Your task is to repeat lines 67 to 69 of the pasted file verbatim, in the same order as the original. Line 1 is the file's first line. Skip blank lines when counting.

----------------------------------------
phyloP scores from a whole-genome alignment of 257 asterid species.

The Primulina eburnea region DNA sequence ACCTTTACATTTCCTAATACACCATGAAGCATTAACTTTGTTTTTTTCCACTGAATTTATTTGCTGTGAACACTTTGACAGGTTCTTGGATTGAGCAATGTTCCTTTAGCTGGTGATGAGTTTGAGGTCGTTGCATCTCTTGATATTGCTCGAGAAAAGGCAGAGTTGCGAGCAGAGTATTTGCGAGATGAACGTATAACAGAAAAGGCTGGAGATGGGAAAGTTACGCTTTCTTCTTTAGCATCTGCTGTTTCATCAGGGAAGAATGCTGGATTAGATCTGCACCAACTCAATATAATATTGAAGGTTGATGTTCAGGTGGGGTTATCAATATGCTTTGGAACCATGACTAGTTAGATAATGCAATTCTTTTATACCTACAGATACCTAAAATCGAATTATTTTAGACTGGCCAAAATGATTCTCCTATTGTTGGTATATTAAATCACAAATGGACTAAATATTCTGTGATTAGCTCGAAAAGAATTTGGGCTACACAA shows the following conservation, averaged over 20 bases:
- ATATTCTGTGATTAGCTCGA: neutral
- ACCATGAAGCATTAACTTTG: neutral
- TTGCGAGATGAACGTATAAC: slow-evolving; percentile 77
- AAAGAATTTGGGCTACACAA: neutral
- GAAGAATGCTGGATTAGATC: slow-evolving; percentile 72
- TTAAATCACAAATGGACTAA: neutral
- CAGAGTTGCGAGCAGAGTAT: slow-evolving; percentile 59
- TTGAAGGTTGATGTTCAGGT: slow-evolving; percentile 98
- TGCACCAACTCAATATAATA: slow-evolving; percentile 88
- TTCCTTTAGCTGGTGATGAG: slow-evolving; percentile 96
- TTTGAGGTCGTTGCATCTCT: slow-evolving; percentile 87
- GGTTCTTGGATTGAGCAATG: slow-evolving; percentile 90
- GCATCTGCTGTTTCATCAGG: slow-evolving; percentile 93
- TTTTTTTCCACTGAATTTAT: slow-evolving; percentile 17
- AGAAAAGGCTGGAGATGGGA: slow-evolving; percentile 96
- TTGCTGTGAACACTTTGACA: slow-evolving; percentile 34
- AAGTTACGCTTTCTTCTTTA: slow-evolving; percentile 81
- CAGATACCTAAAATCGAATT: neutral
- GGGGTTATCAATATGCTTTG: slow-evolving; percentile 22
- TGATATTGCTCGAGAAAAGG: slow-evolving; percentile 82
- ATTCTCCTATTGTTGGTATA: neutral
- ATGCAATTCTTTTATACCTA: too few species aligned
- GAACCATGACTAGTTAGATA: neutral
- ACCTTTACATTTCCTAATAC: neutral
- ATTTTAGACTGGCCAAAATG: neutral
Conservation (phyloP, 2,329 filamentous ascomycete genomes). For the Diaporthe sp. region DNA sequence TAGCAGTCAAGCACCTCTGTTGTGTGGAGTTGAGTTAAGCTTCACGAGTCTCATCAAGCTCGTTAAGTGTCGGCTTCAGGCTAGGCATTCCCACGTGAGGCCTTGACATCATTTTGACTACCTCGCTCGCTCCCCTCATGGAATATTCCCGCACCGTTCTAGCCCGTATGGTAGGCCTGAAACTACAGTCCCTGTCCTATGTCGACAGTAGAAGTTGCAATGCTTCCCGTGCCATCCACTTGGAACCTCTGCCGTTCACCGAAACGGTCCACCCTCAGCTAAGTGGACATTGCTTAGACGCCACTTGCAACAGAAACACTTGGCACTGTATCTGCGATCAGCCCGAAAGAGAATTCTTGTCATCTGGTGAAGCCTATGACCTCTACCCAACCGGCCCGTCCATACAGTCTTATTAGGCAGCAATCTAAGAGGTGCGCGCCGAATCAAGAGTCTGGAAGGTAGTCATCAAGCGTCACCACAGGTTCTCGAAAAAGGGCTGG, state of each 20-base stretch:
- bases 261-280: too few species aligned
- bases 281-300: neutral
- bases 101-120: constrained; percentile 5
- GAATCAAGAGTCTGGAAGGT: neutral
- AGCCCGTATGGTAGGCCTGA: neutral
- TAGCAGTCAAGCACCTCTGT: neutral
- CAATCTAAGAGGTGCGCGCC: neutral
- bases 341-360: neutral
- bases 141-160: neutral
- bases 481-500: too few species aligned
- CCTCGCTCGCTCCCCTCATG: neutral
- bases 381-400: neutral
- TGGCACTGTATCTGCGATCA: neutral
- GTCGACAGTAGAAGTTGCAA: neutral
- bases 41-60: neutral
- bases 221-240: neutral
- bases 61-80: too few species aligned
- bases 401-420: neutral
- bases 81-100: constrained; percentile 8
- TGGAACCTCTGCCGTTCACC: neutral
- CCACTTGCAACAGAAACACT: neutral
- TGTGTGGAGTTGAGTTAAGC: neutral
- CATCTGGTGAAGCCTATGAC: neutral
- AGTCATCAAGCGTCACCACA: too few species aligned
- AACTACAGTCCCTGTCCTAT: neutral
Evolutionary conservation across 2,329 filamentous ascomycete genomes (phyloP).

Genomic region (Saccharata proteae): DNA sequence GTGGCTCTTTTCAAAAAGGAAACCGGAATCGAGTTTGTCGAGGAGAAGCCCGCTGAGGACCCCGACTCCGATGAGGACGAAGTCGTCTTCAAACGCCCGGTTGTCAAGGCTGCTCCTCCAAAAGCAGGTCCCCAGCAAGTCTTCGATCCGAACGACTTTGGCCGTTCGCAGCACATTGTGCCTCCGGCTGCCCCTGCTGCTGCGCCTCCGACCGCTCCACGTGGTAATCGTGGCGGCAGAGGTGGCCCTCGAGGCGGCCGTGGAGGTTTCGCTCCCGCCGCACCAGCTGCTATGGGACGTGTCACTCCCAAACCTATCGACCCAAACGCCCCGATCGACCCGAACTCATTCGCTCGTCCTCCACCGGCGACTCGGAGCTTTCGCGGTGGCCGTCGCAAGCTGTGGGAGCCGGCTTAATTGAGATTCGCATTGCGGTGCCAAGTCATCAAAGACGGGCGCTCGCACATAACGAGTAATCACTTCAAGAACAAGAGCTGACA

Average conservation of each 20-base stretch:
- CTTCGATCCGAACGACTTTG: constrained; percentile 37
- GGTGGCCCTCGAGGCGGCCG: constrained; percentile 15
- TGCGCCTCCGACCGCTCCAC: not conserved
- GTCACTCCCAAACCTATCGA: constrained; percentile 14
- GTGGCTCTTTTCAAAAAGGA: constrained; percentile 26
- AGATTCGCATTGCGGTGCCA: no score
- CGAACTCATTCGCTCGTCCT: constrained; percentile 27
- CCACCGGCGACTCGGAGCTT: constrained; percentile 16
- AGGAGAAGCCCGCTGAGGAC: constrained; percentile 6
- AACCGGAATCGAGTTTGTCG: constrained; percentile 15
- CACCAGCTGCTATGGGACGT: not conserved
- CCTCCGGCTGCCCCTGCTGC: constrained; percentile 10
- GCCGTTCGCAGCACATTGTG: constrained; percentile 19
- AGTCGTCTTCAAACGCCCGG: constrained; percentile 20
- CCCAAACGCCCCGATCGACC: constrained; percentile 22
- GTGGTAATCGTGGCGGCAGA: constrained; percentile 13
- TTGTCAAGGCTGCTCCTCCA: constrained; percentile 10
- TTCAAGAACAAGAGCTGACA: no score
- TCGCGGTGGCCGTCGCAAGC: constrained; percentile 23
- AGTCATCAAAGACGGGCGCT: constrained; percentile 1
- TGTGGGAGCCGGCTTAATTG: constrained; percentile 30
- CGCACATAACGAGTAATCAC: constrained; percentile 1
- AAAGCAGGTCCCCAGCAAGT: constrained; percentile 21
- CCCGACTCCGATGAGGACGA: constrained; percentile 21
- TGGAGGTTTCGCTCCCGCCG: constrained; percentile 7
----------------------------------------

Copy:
- CACCAGCTGCTATGGGACGT: not conserved
- CCTCCGGCTGCCCCTGCTGC: constrained; percentile 10
- GCCGTTCGCAGCACATTGTG: constrained; percentile 19